Intelligence: Rare Treasures


: Defense Security Cooperation Agency

July 12, 2010: There are some things money can't buy. One of them is people who can speak and read Pushto and Dari (the two principle languages of Afghanistan) and able to get a Top Secret security clearance. For the latter, you have to be a U.S. citizen. Few American citizens have learned these languages in the few universities that teach them. So the most common source is Afghans who have migrated to the United States. There have been quite a few of those since the 1980s (when the Russians invaded Afghanistan). But not enough. It's estimated that only about 2-3,000 of these migrants (or their adult children) have the right language skills, and can get a security clearance (must be a citizen, and be above suspicion and not subject to having close kin back in Afghanistan threatened as a way to force you to give up secrets.) Most Afghan migrants to the U.S. could speak Pushto or Dari (about 20 percent of Afghans speak other languages), but many were unable to read the written form. Less than a quarter of Afghans are literate.

While locals can be hired in Afghanistan to handle translation duties out in the field, you need literate translators, with a security clearance, to handle questioning of prisoners and examination of captured documents. These two jobs are extremely important, and that is why literate translators with security clearances get $170,000-200,000 a year (plus expenses), and the contractor that finds and recruits them gets over $200,000. Although many of these translators rarely leave their Afghan bases, others are constantly on the road, in support of combat, civil affairs or intelligence units. However, the translators are less likely to be killed or wounded than the combat troops. But families, particularly wives, are usually hostile to the idea of their husband spending a year or more in a war zone. So, many of the translators are kids right out of high school, or guys old enough to be their grandfathers.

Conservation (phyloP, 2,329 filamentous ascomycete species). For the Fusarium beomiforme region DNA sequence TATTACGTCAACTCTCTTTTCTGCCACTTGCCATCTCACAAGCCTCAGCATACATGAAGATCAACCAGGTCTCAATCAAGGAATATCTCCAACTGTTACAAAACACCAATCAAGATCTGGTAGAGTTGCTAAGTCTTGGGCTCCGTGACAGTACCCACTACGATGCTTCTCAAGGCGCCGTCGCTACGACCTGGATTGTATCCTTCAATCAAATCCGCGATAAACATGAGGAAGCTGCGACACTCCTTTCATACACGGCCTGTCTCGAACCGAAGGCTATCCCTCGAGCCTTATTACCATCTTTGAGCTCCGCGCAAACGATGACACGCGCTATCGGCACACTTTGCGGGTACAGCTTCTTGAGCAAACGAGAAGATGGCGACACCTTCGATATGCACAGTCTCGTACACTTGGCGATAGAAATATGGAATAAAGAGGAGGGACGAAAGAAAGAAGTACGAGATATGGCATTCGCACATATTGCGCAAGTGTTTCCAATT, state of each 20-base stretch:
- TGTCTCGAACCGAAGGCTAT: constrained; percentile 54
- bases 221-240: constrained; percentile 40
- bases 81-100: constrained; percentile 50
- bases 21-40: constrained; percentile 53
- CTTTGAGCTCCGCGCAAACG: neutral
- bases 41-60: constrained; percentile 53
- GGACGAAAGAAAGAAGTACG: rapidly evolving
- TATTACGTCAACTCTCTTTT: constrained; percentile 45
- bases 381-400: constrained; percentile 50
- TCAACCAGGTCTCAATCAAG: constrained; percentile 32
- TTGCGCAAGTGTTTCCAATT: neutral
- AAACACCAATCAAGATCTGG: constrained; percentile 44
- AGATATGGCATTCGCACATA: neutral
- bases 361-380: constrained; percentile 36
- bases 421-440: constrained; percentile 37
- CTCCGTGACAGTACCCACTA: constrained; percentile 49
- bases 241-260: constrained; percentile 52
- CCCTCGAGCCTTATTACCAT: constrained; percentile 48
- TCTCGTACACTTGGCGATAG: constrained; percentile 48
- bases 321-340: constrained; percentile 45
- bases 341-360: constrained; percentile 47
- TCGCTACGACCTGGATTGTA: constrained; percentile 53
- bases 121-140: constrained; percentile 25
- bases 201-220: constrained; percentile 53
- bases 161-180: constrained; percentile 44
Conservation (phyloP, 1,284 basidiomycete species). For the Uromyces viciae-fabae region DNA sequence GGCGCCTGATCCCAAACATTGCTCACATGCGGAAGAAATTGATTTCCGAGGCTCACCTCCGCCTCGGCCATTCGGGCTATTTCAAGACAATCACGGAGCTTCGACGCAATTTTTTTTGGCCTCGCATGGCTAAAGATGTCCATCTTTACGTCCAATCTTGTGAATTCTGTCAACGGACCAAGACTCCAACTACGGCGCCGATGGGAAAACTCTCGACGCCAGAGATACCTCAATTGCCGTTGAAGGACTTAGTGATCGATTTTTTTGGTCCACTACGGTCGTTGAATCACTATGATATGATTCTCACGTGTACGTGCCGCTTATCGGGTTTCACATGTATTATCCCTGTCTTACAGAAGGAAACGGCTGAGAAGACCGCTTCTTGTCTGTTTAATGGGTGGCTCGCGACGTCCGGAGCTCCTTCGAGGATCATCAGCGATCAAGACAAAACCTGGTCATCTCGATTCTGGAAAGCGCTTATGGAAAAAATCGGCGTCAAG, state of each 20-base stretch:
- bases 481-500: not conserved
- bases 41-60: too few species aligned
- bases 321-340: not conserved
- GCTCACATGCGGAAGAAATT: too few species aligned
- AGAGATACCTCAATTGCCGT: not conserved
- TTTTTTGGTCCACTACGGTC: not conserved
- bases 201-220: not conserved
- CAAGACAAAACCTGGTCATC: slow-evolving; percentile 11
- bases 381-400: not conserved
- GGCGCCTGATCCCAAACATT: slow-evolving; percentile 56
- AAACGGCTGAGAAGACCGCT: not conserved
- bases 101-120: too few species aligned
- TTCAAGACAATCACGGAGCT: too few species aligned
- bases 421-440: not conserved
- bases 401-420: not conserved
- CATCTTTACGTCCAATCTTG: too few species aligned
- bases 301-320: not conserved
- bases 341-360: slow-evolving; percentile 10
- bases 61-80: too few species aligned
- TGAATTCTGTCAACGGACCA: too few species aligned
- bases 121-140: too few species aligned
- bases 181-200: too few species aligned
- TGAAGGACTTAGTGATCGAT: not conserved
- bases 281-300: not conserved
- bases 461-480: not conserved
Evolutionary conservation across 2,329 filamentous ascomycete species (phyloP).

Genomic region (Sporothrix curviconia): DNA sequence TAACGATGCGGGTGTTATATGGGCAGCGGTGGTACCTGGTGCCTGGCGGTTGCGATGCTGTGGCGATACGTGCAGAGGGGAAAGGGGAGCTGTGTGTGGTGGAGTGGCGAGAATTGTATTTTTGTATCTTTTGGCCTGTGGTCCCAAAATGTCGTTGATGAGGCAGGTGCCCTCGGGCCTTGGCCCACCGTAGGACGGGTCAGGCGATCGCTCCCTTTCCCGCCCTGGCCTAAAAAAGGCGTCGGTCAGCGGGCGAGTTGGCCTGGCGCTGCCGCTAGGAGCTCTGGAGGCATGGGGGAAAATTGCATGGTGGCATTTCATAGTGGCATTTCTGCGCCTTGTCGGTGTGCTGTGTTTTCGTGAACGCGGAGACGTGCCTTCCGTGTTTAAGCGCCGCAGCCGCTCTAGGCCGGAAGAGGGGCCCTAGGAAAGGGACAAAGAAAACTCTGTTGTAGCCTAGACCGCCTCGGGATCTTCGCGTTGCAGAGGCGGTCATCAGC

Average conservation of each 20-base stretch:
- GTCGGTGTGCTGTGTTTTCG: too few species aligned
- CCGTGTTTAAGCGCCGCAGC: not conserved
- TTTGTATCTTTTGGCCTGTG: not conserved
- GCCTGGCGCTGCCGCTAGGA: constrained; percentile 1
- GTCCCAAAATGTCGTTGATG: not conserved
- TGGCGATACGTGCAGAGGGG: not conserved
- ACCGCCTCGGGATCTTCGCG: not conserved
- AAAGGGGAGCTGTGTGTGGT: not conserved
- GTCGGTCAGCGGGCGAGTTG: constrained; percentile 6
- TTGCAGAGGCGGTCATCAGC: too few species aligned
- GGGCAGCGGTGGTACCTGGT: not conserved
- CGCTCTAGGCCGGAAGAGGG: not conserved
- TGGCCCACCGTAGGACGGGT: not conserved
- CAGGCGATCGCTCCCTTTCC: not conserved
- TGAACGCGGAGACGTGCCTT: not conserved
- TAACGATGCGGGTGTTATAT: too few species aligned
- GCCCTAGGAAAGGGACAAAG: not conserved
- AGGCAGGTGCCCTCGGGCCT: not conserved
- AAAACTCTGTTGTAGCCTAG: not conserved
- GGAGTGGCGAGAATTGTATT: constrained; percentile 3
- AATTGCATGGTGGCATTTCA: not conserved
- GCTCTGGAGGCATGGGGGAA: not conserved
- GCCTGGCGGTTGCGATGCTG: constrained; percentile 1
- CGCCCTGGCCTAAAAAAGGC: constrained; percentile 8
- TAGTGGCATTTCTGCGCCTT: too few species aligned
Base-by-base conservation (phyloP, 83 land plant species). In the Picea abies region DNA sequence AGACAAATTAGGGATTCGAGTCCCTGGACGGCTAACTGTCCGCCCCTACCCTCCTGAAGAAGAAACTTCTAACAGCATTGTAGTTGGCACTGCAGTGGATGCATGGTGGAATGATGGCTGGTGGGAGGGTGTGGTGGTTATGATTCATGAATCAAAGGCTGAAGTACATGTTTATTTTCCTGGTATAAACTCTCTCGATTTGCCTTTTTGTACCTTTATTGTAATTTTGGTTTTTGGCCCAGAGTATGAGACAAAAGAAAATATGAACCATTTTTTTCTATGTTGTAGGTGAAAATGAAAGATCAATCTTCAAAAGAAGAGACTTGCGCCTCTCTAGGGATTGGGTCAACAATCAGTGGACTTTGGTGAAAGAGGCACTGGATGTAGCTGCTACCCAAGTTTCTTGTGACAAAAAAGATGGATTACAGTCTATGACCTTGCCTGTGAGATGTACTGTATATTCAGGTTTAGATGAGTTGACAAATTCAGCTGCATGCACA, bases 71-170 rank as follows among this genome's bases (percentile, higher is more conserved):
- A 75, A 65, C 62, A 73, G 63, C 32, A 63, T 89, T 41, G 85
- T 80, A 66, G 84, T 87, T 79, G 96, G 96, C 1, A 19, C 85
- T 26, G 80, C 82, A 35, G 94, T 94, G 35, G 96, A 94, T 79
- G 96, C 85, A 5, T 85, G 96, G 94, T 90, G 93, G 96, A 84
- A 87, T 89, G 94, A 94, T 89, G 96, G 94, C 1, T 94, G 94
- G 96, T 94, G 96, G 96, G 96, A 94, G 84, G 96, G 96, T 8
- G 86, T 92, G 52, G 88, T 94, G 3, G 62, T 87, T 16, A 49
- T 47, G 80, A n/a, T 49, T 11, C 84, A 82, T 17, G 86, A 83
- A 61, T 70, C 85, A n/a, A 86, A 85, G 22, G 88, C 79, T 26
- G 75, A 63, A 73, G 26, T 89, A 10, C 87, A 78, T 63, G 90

The shortage has gotten worse as more resources, to deal with the roadside bombs, have been moved from Iraq to Afghanistan. This effort depended a lot on intelligence work, and this required having lots of people to translate radio and cell-phone traffic, and read captured documents. This has to be done quickly, often in real-time, in order to identify and catch those responsible for making and placing the bombs.

This shortage of high end translators is shaping up to be the bottleneck in deploying an effective anti-IED (Improvised Explosive Device, or roadside bomb) effort in Afghanistan. To break the logjam, the Department of Defense is offering to provide literacy classes for those who can already speak the languages, as well as additional language training for second generation Afghan-Americans who, as is common with all migrants, do not pick up enough of their parents' or grandparents' native language.



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